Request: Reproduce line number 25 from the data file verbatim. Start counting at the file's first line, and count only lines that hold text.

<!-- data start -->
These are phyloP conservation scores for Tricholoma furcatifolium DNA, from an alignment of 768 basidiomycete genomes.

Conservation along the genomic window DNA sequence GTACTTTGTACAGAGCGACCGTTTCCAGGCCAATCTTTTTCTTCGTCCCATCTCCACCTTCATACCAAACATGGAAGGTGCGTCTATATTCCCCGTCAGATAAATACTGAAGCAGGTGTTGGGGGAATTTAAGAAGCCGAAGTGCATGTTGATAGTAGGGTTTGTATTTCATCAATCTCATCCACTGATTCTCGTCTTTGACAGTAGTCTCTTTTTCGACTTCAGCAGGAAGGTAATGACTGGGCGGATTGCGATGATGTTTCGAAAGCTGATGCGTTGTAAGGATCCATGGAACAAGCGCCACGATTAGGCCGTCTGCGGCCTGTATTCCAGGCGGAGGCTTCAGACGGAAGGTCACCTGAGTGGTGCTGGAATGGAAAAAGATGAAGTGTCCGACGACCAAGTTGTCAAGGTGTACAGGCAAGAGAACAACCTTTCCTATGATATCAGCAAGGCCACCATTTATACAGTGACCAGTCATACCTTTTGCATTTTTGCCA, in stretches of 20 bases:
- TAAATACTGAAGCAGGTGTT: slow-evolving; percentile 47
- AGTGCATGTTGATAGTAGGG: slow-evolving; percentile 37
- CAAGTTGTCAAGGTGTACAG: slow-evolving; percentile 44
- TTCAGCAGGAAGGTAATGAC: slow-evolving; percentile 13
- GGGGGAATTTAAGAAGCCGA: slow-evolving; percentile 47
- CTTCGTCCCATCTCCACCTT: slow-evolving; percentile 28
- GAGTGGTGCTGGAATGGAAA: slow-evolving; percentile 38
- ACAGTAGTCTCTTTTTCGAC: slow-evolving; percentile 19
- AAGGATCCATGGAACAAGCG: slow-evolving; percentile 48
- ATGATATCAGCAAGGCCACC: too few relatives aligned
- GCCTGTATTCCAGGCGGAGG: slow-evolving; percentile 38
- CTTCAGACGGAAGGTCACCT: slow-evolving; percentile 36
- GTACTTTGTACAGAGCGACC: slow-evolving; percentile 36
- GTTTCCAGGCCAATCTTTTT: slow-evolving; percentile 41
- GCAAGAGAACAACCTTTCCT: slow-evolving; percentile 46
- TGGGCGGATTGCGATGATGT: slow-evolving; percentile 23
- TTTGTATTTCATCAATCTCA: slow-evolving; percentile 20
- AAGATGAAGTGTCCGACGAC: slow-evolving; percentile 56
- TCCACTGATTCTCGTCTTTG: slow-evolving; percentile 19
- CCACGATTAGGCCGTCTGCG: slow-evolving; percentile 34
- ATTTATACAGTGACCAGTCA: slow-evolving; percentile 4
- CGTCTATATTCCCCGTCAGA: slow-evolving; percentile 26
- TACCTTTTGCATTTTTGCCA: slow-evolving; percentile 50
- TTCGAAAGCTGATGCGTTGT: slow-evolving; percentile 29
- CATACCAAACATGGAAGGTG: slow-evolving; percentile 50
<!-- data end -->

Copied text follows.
- TACCTTTTGCATTTTTGCCA: slow-evolving; percentile 50